Why is the air quality forecasts showing differently from one provider to another?

Air quality forecasts as provided by different providers can create some confusion. It is important to understand what they actually indicate.

Forecasts of air quality are very similar to your daily weather forecast. We, the Copernicus Atmosphere Monitoring Service (CAMS) use computer models of the atmosphere that we initialise with as many observations (from satellites, and in Europe from measurement stations as well) as possible to provide a forecast for the next 5 days of various atmospheric pollutants. These computer models can only represent larger-scale patterns (the model that CAMS uses for its world-wide forecasts has a spatial resolution of 40 km) and will not be able to exactly match observed levels of for instance PM10. Those observations can be taken next to a road (high levels of PM10) or next to a park or lake (much lower levels of PM10), while the forecast model will represent the average of a larger area. What the forecast models can do and observations cannot is tell you about the expected changes for the coming days. These temporal changes are dominated by larger-scale patterns and therefore generally well captured by the forecast models.

As explained in the video "Why's the air quality forecast on my phone different from direct air quality monitoring stations?", this is a forecast that gives you an indication of the pollutant levels over a larger area. This is very similar to weather forecasting, where each day a weather forecast is generated combining observations and forecast models to give you the expected temperature (rainfall, wind, etc.) for the next few days. The reason I am using weather forecasts for comparison is that a weather forecast also won't give you the precise temperature of a certain measurement station. That does not mean that the weather forecast does not have value. It helps people to be aware of and prepare for the expected changes for the coming days. The same holds for air quality forecasts; they are meant to help people to be aware of upcoming changes. They are not meant to represent the actual conditions at individual measurement stations.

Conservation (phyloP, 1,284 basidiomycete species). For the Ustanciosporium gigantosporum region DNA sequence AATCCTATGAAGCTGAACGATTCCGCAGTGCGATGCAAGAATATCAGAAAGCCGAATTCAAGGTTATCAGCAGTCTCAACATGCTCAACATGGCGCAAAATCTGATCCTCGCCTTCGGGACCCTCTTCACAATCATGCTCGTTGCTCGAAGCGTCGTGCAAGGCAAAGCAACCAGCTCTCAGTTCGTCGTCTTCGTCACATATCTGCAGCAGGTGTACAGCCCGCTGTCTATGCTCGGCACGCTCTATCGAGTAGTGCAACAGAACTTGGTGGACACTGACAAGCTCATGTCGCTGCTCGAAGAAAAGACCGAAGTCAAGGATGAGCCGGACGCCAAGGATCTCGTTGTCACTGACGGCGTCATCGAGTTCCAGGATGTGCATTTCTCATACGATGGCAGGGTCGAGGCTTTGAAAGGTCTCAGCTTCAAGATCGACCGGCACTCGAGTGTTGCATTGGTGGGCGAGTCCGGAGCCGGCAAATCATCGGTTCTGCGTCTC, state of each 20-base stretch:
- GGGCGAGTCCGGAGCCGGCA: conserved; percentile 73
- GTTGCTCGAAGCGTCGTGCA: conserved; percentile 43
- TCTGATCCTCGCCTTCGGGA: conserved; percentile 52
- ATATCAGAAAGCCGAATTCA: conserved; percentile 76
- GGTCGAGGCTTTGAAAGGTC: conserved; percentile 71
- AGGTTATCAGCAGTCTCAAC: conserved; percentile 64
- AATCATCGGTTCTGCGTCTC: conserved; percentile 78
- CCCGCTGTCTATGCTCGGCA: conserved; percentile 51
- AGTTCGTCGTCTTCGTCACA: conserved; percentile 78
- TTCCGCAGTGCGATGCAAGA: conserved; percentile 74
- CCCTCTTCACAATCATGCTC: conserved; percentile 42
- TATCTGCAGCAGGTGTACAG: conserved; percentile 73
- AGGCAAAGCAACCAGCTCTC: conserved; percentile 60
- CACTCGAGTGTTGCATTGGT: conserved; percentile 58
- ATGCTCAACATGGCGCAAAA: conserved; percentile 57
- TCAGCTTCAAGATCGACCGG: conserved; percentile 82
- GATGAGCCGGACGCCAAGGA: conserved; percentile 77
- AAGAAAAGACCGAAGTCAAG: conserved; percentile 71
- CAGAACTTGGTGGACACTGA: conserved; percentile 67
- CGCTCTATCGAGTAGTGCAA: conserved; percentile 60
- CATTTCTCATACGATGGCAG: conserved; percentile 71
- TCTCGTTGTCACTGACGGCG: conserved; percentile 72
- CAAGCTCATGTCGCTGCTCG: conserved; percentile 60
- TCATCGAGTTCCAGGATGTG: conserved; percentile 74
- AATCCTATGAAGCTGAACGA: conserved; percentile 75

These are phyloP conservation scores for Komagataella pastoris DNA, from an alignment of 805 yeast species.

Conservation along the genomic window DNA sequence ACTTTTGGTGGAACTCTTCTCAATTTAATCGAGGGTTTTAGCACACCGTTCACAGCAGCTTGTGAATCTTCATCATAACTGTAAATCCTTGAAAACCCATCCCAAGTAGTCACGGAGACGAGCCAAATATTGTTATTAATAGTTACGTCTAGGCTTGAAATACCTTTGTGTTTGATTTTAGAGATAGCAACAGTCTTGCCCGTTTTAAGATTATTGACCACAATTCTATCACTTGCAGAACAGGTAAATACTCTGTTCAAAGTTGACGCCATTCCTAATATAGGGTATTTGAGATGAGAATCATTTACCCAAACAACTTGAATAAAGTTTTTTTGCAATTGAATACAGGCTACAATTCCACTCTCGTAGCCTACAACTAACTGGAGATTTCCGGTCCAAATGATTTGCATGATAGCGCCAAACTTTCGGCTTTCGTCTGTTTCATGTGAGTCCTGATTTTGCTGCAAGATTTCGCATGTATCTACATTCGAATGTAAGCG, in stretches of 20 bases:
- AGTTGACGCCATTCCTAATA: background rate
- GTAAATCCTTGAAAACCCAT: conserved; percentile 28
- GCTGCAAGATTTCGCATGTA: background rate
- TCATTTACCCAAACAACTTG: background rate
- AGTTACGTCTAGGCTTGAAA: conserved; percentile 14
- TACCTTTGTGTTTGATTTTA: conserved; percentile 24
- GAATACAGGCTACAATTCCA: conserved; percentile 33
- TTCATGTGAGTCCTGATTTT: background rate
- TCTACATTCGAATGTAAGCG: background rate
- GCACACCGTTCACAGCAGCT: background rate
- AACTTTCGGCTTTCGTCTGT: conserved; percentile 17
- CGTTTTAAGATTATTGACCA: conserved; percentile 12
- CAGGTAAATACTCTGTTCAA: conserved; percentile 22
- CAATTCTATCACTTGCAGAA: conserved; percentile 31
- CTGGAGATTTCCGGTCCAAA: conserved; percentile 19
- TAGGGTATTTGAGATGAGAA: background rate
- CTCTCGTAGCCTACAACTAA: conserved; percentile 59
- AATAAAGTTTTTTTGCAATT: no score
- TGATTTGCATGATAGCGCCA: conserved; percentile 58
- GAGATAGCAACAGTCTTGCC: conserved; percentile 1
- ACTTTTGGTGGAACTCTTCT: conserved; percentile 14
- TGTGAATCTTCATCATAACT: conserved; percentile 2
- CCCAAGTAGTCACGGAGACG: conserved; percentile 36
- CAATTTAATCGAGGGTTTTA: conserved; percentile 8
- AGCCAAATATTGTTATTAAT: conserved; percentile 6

One could deploy a very dense measurement station network to capture the full variability of air quality around the world at any given time, but this is just not feasible. It also does not provide advance warning of episodes. Combining observations with forecast models is in our view a very valuable way of presenting information to the public. It does mean, though, that we indeed have to communicate this clearly to the general public, hence the video linked above.

Also, to be clear, while Copernicus as an European programme is developing and launching new satellite instruments to observe the Earth environment, we rely on individual countries around the world to give us access to measurements at the surface. We work with the many agencies in Europe, North America, and other parts of the world to have a good exchange of data to ensure the public in the end has access to the best information. Also, we do not control how companies like the Weather Underground use our forecasts to provide information about air quality, but we do talk to them to ensure they understand what information we can provide with our forecasts.

Finally, presenting information on air quality to the general public is usually done through a so-called Air Quality Index (AQI). This index combines the levels of specific pollutants to provide a number on a scale from 1 to 5 or sometimes 1 - 10. Unfortunately, these AQIs vary around the world. In Europe, we use the European Environment Agency AQIs, while in the USA the one from AirNow is more common. CAMS provides forecasts of the concentrations of the various species (O3, NO2, PM10), which are then converted to the relevant AQI by whomever provides the service.